SBA Proposed Rule to Amend WOSB and EDWOSB Regulations

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The main goal of the U.S. Small Business Administration’s (SBA) proposed rule (May 14, 2019) to amend regulations on the Women-Owned Small Business program is to put in place a statutory requirement to certify women-owned small businesses (WOSBs) and economically disadvantaged women owned small businesses (EDWOSBs), which can make them eligible for set-aside and sole source awards.

This proposed rule would allow an entity to be eligible to receive awards under the Women-Owned Small Business program, as long as its application is pending.

If that entity were to be selected for the award, its application would be prioritized by the SBA, which would lead to a determination within 15 days. The SBA would provide a free electronic application process to the entities looking to get WOSB and EDWOSB certified.

The provision also acknowledges that SBA may have difficulty processing all the potential applications in a timely manner, as there are approximately 10,000 firms currently in the WOSB repository.

The anticipated increase of applications from firms could possibly overwhelm the SBA, which typically processes around 3,000 applications per year for 8(a) status, and about 1,500 a year for HUBZone status.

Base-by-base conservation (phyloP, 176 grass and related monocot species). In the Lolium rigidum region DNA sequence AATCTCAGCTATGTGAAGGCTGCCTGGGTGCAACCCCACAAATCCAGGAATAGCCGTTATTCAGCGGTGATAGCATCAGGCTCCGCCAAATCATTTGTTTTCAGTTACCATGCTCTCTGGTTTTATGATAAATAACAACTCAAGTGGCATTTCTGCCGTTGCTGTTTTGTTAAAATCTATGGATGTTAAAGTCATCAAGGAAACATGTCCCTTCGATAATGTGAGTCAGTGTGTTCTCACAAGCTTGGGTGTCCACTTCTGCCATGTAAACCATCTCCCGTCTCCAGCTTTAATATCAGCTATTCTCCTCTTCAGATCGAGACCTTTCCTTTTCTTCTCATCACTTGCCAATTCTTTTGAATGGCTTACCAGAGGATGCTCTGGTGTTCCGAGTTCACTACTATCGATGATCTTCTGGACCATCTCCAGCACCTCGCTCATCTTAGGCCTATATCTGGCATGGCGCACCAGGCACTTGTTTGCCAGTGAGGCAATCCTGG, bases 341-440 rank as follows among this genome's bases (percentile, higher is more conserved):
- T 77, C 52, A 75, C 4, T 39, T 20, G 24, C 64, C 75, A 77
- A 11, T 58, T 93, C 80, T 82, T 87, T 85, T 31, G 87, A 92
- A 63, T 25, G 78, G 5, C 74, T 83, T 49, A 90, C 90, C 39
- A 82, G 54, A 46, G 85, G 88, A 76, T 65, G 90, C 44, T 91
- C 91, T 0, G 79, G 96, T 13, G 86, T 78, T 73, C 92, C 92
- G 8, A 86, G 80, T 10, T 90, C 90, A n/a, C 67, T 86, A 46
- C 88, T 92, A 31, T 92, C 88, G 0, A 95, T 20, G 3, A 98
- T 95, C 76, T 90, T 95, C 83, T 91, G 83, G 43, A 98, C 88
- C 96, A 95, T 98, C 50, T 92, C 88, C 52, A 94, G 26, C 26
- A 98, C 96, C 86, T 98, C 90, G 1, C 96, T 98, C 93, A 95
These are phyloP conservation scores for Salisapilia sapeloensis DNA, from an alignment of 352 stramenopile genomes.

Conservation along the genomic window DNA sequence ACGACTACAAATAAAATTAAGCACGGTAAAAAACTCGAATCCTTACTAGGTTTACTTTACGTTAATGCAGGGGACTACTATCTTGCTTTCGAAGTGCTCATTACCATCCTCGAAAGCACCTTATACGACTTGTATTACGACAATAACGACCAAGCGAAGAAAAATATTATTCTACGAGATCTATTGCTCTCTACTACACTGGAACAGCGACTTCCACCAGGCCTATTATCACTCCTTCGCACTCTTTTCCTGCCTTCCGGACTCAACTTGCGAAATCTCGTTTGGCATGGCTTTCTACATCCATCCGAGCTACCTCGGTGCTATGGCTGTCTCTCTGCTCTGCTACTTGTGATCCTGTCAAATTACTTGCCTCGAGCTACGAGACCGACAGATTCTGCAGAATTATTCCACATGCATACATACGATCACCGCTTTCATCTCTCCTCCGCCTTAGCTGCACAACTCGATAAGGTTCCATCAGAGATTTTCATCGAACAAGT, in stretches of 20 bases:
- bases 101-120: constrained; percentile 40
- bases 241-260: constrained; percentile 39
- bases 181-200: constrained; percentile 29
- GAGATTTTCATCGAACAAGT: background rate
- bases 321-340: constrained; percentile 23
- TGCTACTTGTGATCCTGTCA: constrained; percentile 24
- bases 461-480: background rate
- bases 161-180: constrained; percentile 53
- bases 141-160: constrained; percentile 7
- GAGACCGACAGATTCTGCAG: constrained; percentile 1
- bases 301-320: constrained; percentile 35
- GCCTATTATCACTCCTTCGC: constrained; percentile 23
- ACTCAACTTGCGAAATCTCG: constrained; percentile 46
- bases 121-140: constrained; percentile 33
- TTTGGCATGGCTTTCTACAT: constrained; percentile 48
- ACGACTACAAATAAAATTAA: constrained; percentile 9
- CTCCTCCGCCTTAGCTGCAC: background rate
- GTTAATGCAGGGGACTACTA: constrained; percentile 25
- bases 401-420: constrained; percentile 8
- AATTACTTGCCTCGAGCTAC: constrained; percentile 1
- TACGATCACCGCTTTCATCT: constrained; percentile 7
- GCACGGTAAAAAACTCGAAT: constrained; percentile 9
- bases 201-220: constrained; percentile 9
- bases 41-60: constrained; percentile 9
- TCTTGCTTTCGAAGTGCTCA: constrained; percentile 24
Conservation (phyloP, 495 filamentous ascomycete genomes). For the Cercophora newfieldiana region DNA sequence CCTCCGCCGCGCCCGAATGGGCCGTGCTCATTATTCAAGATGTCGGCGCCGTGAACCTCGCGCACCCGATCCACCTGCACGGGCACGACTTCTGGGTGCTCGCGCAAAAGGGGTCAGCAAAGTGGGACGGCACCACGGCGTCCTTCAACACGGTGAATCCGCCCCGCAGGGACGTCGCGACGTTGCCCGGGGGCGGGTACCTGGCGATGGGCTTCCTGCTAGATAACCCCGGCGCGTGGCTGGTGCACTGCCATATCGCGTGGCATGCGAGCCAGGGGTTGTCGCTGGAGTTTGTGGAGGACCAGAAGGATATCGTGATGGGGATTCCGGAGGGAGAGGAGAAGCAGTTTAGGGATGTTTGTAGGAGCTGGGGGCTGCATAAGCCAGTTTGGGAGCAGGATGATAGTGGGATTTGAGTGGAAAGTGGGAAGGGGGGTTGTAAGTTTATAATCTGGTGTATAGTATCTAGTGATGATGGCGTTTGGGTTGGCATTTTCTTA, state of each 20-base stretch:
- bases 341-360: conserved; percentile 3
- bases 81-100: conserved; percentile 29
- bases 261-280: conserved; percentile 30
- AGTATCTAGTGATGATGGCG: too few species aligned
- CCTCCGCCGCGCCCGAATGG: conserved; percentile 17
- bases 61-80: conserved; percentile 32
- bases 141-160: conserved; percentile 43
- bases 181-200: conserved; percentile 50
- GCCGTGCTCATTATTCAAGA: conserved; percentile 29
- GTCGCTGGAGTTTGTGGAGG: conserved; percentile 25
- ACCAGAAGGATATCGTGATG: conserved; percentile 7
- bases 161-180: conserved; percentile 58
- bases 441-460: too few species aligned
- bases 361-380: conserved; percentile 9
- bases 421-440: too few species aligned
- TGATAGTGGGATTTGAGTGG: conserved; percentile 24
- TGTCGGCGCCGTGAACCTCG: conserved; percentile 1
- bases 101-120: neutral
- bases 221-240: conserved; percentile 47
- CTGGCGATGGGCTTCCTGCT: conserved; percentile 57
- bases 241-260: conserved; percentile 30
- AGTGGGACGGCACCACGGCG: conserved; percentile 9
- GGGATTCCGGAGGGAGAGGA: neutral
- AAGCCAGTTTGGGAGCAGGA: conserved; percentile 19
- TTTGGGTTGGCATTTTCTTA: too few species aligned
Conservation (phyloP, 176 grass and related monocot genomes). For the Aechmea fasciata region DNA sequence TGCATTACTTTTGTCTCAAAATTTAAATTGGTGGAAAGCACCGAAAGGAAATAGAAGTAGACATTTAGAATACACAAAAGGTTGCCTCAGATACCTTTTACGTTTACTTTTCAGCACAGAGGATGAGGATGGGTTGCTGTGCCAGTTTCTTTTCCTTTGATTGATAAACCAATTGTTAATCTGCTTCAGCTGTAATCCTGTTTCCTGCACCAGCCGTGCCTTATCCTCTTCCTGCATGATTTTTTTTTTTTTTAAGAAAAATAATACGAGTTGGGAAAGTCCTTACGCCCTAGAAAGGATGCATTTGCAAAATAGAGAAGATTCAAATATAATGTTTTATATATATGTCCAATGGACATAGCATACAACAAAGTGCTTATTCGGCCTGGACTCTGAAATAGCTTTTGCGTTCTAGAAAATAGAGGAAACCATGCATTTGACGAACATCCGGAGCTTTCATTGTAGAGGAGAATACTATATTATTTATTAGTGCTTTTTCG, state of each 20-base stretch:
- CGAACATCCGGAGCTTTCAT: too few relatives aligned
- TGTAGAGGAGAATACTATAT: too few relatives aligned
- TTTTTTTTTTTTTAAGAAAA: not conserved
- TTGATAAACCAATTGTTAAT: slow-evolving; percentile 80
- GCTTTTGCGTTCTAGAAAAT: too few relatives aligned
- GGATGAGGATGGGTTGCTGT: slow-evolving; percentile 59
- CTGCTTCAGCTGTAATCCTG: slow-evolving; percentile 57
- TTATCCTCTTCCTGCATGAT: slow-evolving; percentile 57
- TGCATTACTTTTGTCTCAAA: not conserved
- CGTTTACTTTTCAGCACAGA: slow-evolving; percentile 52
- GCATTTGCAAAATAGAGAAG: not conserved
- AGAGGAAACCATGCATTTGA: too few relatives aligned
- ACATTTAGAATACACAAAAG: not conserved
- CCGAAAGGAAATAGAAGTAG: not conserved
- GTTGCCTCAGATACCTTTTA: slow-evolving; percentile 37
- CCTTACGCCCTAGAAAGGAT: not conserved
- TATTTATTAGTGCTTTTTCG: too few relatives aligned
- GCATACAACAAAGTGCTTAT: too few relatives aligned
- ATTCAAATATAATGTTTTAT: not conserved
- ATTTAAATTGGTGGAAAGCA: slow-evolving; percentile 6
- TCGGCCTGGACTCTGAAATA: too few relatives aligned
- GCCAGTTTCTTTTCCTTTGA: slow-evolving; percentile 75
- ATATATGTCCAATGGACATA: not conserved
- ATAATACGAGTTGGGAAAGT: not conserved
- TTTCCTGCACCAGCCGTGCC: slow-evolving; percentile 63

The SBA asked for comments on possible solutions to avoid the potential bottleneck. Comments were accepted until July 2019 and they received more than 300 comments.

It’s important to note that if or when the rule is finalized, the certification requirement will apply only to those entities that wish to compete for set-aside or sole source contracts under the WOSB Contract program.

WOSBs that are not certified will not be eligible to compete on set asides for the program. However, women-owned small businesses that do not  participate in the program may continue to self-certify their status, receive contract awards outside the program as     WOSBs, and count toward an agency’s goal for awards to WOSBs.

Contracting officers would be able to accept self-certifications without verification for subcontracts, full-and-open awards, and small business set-asides.

The SBA believes that the proposed rule will bolster the number of federal contract awards to WOSB and EDWOSB-certified businesses, as well as better help agencies reach the 5% federal contracting goal for women-owned small businesses.

Under the current system, contracting officers must review a contract awardee’s documentation to verify an applicant’s WOSB and EDWOSB eligibility.

From the SBA press release: “By establishing a transparent, centralized, and free certification process, the SBA aims to provide contracting officers with reassurance that firms participating in the WOSB program are eligible for awards and encourage them to set aside contracts for women-owned small businesses.”


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